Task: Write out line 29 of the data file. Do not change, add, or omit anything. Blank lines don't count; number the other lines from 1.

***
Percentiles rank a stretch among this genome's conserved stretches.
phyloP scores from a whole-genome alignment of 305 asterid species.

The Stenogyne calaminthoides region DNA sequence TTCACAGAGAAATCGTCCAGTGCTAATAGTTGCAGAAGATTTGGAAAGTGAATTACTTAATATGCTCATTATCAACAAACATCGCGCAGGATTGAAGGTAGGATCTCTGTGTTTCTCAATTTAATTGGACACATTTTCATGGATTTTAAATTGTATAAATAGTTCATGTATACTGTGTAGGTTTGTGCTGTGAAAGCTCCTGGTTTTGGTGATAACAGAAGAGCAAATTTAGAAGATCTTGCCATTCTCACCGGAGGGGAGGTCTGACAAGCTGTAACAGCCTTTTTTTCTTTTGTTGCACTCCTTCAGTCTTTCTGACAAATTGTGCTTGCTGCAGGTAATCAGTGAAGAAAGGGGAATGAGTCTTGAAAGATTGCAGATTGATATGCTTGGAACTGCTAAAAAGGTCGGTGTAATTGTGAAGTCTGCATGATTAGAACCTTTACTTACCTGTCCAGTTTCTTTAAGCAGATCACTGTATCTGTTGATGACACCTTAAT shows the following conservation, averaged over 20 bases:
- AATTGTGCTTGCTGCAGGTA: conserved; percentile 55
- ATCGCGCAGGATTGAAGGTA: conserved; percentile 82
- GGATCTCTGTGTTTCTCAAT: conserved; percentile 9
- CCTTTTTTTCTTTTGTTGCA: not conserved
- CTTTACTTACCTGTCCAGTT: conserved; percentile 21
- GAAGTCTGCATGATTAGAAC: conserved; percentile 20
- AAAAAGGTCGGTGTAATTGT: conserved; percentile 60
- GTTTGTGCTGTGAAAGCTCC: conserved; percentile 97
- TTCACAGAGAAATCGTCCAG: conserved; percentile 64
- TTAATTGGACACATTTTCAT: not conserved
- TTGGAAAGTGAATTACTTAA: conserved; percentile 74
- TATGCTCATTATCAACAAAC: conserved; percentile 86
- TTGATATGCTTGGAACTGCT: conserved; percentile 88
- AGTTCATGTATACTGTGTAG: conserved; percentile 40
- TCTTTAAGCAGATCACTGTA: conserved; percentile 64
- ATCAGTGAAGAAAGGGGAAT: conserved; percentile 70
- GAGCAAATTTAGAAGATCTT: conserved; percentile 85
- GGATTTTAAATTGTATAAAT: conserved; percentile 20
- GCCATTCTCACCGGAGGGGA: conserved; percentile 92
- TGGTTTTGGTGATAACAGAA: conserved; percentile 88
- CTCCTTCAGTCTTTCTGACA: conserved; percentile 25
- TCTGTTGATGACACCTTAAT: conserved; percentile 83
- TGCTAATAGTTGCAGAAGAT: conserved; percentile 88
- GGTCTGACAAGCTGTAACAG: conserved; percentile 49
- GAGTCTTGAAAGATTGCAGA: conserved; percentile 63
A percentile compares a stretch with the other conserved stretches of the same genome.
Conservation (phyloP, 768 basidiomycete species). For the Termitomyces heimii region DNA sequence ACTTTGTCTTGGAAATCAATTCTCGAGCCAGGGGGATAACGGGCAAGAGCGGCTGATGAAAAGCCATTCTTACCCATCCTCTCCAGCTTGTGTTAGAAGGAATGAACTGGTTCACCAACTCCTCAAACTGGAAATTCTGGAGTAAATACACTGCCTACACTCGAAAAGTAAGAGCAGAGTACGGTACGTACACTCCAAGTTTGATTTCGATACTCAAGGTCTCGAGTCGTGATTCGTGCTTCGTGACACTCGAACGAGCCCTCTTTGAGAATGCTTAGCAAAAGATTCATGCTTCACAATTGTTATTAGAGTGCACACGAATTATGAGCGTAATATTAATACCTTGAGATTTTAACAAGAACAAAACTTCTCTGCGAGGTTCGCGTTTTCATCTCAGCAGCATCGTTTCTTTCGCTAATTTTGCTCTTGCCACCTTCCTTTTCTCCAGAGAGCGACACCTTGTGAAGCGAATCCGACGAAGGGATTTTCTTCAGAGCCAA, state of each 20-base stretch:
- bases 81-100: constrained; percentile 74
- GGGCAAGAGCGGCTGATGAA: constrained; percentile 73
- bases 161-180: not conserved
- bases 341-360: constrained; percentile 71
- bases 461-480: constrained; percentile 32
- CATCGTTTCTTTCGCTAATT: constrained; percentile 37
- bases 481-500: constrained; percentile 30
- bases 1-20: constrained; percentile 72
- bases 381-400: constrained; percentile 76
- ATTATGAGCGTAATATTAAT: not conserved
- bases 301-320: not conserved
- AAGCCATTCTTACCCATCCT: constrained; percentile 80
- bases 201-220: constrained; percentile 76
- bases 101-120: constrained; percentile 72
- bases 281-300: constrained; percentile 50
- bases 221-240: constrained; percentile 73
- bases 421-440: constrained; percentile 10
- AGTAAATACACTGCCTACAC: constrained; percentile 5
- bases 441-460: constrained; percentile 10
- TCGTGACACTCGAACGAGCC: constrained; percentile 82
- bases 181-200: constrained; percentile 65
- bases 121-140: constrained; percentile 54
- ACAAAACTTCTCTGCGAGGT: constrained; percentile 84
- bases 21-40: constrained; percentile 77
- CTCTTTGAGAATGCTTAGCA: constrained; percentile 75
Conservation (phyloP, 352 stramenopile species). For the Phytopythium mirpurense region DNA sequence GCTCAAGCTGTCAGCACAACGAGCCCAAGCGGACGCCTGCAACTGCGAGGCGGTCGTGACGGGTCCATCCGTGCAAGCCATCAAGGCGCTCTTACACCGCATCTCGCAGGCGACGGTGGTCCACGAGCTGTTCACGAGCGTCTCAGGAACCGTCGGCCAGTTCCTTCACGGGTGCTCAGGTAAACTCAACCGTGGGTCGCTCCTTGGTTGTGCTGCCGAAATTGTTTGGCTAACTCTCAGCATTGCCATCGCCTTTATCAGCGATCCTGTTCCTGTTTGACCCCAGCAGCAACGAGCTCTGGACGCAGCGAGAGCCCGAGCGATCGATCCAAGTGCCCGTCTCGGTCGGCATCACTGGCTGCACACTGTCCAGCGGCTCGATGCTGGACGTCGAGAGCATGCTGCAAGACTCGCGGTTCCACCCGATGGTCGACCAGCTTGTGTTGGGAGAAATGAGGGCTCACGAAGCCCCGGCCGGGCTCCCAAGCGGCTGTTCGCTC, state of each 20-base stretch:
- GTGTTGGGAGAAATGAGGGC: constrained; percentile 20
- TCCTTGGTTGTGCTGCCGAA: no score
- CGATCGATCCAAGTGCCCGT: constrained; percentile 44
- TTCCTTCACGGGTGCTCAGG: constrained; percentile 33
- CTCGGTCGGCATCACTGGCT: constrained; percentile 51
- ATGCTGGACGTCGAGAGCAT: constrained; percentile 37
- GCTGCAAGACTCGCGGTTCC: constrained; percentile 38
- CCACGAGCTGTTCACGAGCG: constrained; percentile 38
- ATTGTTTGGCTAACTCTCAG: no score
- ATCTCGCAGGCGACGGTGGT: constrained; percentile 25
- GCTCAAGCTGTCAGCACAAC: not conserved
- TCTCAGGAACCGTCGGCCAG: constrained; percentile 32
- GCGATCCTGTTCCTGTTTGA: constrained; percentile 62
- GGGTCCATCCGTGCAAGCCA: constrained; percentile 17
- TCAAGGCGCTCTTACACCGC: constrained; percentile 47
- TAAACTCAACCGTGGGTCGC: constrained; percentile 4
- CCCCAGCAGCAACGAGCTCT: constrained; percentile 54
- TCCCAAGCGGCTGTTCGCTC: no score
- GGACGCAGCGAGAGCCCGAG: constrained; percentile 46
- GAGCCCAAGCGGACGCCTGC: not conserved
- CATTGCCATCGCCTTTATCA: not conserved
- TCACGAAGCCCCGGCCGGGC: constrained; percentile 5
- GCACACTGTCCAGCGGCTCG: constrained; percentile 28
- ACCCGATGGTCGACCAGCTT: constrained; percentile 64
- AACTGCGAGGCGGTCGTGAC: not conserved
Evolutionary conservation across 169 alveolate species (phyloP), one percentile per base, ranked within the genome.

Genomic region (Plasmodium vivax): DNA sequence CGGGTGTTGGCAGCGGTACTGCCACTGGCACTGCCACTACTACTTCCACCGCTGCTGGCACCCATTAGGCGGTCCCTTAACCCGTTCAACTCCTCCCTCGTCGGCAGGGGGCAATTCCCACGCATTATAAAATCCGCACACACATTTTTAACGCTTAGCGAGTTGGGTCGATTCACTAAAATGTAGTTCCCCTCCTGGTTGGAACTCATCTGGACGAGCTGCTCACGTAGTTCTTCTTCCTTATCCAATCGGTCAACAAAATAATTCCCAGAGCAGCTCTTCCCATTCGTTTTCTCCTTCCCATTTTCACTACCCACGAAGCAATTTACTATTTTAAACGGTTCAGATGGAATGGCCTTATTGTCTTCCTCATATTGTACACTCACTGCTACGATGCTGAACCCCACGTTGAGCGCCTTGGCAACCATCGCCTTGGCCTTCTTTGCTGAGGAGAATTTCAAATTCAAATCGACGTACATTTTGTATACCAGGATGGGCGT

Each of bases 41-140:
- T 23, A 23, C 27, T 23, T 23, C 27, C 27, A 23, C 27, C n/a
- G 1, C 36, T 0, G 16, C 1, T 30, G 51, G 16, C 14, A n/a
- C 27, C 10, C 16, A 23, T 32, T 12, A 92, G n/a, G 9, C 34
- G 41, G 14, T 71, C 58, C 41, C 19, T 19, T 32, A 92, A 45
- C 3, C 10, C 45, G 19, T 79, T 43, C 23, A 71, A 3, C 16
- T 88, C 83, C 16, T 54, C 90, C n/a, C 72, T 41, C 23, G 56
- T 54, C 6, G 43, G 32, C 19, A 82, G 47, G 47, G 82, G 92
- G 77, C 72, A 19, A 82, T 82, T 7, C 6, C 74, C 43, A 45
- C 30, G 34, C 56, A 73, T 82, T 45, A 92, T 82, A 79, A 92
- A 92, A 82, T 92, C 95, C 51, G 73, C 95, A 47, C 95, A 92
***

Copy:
A percentile compares a stretch with the other conserved stretches of the same genome.